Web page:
While electrically favorable, the design of Mansfield, et al. still has disadvantages. If the distance between the two parts of the electrode is significant on the scale of the test apparatus, many factors can come into play to distort the test results. For example, if an A.C. signal flows in a direction parallel to the separation between the electrodes and is being attenuated--as is often the case where an external electrode is grounded or connected to the signal source--the two electrodes will see different levels of A. C. signal. Even small differences in electrode location can introduce large errors if there are significant changes in solution conductivity of dielectric constant from point to point: for instance, in systems which combine two different phases, such as a liquid and a gas or two immiscible liquids.
According to its major aspects and broadly stated, the present invention is a device for use in electrochemical measurements. The device comprises means for measuring a reference potential and producing a corresponding reference potential signal, means for measuring a redox potential and producing a corresponding redox potential signal, and means for coupling the reference potential and the redox potential signals. Both measuring means have active portions, and these portions are positioned to have a common geometric center.
More specifically, the present invention combines a mercury- calomel (or silver-silver chloride) reference electrode with an auxiliary platinum electrode in such a way that the two share a common geometric axis and thus are virtually immune to geometrically-induced measurement errors.
The reference electrode portion of the present invention may be of conventional design. The active portion of the platinum electrode, or redox electrode, however, forms a circle or "halo" around the porous tip of the reference electrode. This places the active portions of both electrode types adjacent to each other with a common geometric center and, therefore, effectively at the same point in the solution.
The "halo" may consist of a platinum wire held in position by an insulator, a platinum tube slipped around the reference electrode and sealed to its outer surface, or, preferably, a thin film of platinum fired directly onto the glass of the reference electrode: for example, by thermal decomposition of a paste or ink containing ammonium chloroplatinate or another easily-decomposed platinum compound. Such a layer will not add significantly to the electrode's diameter, and will function well so long as it is protected from abrasion and from chemical poisons such as sulfides.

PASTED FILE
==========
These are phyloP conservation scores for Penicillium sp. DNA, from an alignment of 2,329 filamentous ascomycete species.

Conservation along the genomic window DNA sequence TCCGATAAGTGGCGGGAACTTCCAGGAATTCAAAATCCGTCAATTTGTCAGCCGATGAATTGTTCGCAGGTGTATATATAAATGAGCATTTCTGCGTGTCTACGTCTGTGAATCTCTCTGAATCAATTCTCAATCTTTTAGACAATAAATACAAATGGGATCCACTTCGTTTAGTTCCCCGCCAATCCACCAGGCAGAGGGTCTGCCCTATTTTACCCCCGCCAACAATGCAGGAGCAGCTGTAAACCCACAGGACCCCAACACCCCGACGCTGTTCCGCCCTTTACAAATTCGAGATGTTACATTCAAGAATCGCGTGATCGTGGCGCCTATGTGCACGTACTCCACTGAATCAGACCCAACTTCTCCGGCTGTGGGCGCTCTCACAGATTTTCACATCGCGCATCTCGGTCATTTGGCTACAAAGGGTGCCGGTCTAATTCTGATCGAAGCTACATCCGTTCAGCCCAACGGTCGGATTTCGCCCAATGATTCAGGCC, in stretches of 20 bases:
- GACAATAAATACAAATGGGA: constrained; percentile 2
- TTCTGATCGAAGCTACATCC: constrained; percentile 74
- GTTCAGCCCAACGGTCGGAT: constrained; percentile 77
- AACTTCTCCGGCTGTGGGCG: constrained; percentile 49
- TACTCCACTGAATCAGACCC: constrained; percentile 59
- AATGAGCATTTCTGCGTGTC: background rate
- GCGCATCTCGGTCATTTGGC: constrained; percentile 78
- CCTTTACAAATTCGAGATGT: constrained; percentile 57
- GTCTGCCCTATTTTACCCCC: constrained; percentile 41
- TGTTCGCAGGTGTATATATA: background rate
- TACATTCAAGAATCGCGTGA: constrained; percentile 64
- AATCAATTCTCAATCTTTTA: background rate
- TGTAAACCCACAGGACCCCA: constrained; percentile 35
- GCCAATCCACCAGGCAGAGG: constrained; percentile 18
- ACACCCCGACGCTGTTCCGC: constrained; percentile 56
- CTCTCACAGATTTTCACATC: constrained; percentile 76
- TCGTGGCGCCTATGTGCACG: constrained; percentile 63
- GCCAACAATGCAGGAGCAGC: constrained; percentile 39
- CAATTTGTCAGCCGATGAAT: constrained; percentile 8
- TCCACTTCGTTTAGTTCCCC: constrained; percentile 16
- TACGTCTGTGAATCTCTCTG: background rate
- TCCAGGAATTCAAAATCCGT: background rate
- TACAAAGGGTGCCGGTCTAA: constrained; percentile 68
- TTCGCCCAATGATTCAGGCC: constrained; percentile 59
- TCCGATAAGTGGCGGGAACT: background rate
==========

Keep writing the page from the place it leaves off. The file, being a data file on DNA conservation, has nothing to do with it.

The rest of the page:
The platinum layer preferably extends back along the outer surface of the reference electrode to the point of connection with external wiring, and thus fully encloses the high-impedance inner electrode and forms an electrostatic shield which helps to guard it from the effects of high-frequency signals other than the one at its tip. Alternatively, the platinum may form only a single conductive stripe along the electrode's length, or the connection and, optionally, shielding may be provided through some other type of conductor. Only the short end portion of the "halo" electrode, directly adjacent to the porous reference electrode tip, is exposed to the solution under study and needs to be of platinum; the remainder of the "halo" electrode is isolated electrically and chemically from the solution by, preferably, a TEFLON sleeve, fired-on glaze, or a similar nonconductive, chemically resistant material, and may be of any reasonably inert and electrically-conductive material.
One or more capacitors are connected between the reference electrode and the platinum "halo" to couple the low-impedance "halo" A.C. signal onto the higher-impedance reference electrode line. A selection of capacitance values is desirable since the optimum value is likely to vary depending on the application, the frequency, and the type of potentiostat to be used.
The capacitance may either be located remotely or may be made an integral part of the electrode assembly. Preferably, a small sealed module is mounted directly on the electrode cap, at the end opposite the porous plug, and contains a selection of capacitors capable of being used separately or in combination, by means of switching devices, to yield a wide range of capacitances in the range between one nanofarad and one microfarad. Monolithic ceramic "chip" capacitors are especially suitable for this purpose, since they provide large capacitance values in little space. The switching devices are preferably spash- and corrosion-proof; some newer dual-inline-packaged (DIP) switches and miniature rotary switches, for instance, are available off-the-shelf with built-in, synthetic rubber seals.